“I suppose there is a patriarchy. I was fortunate that I came from a family that was very progressive. I’ve always found that it’s the more conservative men that are more open than the so-called ‘western liberals’,” she says. “Very quickly you become a peer, and if you give them respect, you get respect.”
Kamil says she believes she has always been paid the same as her male colleagues, with the exception of one of her first jobs in banking – and she’s too diplomatic to name the offending institution.
“They told me this is traditional because – it was institutionally presumed – I was going to leave and start a family. At that time, I couldn’t countenance it,” she says, so she quit the job.
“Today there are more women in this country in banking, and that is how it should be. There’s a middle management layer building, but it’s nowhere near what it should be.”
In some respects, the banking world she encounters remains steeped in tradition. UBL has branches across the country, as well as roughly 42,000 branded outlets. And some of these are in places where women are rarely seen in public.
It is part of Kamil’s job to visit these further-flung outposts, field trips that she says she relishes. Even though she is usually the visiting dignitary, Kamil she says she will cover up “to make people comfortable,” and resist eye contact with conservative males.
UBL tells Asiamoney that “since she has come on board, there is more emphasis on women in the bank and the projection of a more inclusive image of the bank to the markets. Gender sensitivity will be a part of employee training.”
By some measures, Kamil has got off to a good start at UBL. It is possible she may even have achieved her ambition to knock HBL off its pedestal as Pakistan’s biggest bank, at least in terms of profits, though more by fluke than by strategy.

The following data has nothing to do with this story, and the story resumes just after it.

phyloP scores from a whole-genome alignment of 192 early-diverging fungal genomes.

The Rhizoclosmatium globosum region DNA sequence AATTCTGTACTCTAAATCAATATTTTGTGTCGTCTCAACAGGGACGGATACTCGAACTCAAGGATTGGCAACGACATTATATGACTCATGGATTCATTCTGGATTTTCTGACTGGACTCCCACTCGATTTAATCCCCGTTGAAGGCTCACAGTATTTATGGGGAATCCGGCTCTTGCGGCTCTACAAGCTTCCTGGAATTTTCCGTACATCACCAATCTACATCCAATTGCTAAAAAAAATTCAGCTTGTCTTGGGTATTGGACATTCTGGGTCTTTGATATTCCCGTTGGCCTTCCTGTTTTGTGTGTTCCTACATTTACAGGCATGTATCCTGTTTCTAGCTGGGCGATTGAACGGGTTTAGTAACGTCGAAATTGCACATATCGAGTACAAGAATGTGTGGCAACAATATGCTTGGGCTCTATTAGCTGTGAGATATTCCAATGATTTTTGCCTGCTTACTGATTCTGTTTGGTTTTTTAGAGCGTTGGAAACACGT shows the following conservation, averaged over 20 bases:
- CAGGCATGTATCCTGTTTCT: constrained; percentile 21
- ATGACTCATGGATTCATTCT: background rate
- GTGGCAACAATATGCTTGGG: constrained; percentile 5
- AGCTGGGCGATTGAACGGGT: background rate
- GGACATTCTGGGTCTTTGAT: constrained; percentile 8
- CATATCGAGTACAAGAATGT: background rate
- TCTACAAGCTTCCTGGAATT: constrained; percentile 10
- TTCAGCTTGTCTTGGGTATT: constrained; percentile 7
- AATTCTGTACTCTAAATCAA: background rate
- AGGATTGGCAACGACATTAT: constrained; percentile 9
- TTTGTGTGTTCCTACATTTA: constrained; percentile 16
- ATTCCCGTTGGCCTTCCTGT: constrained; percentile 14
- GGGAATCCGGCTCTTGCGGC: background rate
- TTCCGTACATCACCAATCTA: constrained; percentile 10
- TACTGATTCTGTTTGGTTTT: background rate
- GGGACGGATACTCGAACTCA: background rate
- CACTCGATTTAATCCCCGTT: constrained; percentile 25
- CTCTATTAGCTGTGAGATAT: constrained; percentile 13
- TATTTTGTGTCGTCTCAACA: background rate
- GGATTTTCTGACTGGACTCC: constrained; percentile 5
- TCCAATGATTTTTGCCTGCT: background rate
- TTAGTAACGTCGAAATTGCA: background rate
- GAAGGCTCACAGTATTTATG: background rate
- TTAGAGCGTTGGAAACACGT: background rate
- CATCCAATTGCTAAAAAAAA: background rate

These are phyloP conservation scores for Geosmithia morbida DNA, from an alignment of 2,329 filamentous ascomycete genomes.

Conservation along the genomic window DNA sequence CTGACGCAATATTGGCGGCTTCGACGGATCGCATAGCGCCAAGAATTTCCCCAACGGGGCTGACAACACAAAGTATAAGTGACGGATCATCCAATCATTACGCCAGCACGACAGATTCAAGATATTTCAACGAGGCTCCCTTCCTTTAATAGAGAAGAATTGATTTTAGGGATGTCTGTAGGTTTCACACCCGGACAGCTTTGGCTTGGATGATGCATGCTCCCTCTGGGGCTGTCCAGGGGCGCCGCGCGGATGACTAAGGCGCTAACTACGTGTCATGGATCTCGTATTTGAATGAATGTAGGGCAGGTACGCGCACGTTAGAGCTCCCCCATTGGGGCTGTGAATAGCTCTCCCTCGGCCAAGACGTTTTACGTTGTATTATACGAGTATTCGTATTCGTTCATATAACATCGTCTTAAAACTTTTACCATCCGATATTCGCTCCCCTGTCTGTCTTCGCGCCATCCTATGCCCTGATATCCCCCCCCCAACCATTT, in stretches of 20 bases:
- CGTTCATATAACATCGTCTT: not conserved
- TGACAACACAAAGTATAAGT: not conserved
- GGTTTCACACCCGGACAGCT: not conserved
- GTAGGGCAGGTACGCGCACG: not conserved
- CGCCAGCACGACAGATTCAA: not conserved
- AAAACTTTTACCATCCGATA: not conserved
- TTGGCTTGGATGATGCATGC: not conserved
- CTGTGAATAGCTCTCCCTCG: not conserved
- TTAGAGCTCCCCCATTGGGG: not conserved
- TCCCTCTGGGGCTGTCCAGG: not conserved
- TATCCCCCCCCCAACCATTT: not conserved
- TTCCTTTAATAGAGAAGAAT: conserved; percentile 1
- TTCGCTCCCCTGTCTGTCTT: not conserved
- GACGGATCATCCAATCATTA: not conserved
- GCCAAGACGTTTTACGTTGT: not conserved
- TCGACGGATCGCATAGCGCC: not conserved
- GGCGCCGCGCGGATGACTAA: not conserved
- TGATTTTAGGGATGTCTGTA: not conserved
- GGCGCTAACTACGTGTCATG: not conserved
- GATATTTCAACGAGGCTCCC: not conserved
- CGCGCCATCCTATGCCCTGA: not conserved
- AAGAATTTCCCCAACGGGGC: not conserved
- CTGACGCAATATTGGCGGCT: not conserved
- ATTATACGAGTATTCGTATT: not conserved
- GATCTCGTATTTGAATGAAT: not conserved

UBL reported earnings of PRs25.4 billion ($230 million) for calendar 2017, down 8.3% from the previous year. But HBL took a $225 million hit last year when it was fined for breaching US anti-money laundering legislation and was forced to shut down its valuable US franchise. The fine virtually wiped out HBL’s earnings for the first nine months; the full-year figures had not been published as Asiamoney went to press.
“Our target is to get to number one position, frankly,” Kamil says.
And she would like that to be by all measures; assets, deposits, and profit.
Even though UBL’s earnings appear to have exceeded those of HBL after HBL’s fine last year, dangers may yet lurk for Kamil. UBL revealed in its 2017 annual report that it too has issues with US bank secrecy and anti-money laundering laws, disclosing that it had come under Federal Reserve scrutiny “to address certain compliance and risk management matters.”